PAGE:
Many Canfield kids walk to school

By Christine Keeling


Some Canfield students may have a long walk.

To save money, the Canfield Local School District eliminated busing for high-school students and implemented cluster bus stops for students in kindergarten through eighth grade. The changes will save the district almost $200,000, but have some children walking up to a half-mile to catch the bus.

“I don’t expect door-to-door service; just come down my street,” said Denise Joseph, a Canfield parent.

Her fifth- and eighth-graders will walk to state Route 46 to catch the bus, because it no longer will travel down Deer Spring Run in the morning and afternoon. Her kindergartner will be picked up at the house on the way to school but will get dropped off on state Route 46 in the afternoon.

“I’m just upset about the state route,” said Joseph. [My daughter is] “5 years old, and she’s going to walk [past] 15 houses to get home.”

Deer Spring Run doesn’t have sidewalks, and because of a grade in the road, the new bus stop is not visible from their home.

Joseph said she wonders what will happen when it storms or the street is covered in ice but plans to count on extended family to make sure someone is there to help her daughter home.

State law does not require school districts to transport high-school students or students living less than two miles away from the school. It also says school districts may assign students to a bus stop one-half mile from their home.

The Canfield Board of Education voted to offer all kindergarten through eighth-grade students busing, but adopted the cluster-style stops.

“We strived to keep stops three-eighths of a mile or less [from the student’s home],” said Dan Richards, Canfield schools director of transportation. “But we are not guaranteeing that.”

He said two stops might be a half-mile away.

“We always picked everyone up at their house or the next driveway,” said Richards. “We said if the levy didn’t pass, we’d go to a half-mile.”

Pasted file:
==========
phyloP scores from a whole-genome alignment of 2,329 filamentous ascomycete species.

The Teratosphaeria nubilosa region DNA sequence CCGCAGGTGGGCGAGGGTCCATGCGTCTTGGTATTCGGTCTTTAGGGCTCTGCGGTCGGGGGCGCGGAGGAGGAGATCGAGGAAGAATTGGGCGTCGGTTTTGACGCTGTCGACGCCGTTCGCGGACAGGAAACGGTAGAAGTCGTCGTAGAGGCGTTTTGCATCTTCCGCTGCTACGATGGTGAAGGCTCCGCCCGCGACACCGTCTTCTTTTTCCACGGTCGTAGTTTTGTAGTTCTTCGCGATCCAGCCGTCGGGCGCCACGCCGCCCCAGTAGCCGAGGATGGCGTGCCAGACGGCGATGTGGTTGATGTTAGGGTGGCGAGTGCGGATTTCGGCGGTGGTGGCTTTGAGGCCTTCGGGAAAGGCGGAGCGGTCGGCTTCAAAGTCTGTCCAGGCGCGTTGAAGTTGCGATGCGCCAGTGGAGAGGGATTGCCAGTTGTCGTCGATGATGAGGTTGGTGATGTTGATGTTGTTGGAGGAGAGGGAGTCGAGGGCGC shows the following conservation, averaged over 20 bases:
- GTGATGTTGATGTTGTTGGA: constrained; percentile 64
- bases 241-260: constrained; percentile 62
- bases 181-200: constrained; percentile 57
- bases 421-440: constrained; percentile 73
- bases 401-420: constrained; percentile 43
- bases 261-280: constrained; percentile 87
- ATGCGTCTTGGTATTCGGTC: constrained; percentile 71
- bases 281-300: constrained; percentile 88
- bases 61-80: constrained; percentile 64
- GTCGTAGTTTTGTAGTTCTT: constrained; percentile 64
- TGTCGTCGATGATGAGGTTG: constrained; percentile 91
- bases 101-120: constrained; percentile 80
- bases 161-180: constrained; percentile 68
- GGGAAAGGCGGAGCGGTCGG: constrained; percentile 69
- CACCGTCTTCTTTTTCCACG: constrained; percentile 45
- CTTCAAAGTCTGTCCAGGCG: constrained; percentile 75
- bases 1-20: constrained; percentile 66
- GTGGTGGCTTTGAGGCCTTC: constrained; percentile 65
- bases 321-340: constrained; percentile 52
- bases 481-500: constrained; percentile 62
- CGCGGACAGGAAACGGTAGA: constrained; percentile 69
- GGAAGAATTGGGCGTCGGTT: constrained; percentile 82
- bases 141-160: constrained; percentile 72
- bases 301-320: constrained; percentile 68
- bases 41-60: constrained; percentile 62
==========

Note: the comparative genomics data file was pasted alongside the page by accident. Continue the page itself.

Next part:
Voters rejected a 6.8-mill operating levy in May.

With the half-mile plan, the district is saving $93,600.

Susan Landers said she can’t see her children’s bus stop because it is up Mallard Crossing, around the corner and halfway up Preserve Boulevard. She said she believes the pick-up point is where at least 30 elementary students who live in The Preserve neighborhood will gather.

“There’s a safety issue when you have so many kids in one place,” she said. “Just out of safety, I have to walk with them.”

Richards said he’s concerned that parents taking their cars to the bus stops might be an issue. He suggested parents carpool and students get to their stops ahead of time.

“This is all new for us,” said Richards. “We’re all going to learn together.”

Roughly 250 high-school students are affected by the board’s decision to halt busing for grades nine through 12, said Richards.

The decision saves the school $83,000.

A deeper cut in the budget was gained when the district implemented pay-to-participate.

Canfield Middle School students who want to participate in clubs will pay $25 per club activity and high-school students’ fees are $50 per activity. Student athletes are being charged $100 per sport at the middle school and $200 per sport at the high school.

The money received from the fees goes into the general fund. Club fees help cover salaries for teachers taking part in the activity and sports fees cover coaching salaries, officials, field upkeep and transportation for sporting events.

By enacting pay-to- participate in sports and clubs, the district saves $221,600.

“It only helps offset, not pay for everything,” said Pattie Kessner, district treasurer.

Greg Cooper, the athletic director for the high school, said it was too early to know the effect of pay-to-participate.

Last year, 322 students played in fall sports in the high school, 193 in winter and 161 in spring.

“Maybe it’s down a little,” said Cooper, of this year’s fall sport participants.

He said students who play in more than one sport may look more closely to see if they will play in their second favorite sport.

“I think we will notice numbers go down in cross country and track,” Cooper said.

He said booster groups may be able to offer scholarships to athletes who can’t afford the fee.

Although the district’s board approved placing a levy on November’s ballot there is no guarantee that the pay-to-participate policy will change, Cooper said. Voters will decide in November whether to pass a 4.9-mill operating levy, which will generate $2,751,914 a year.

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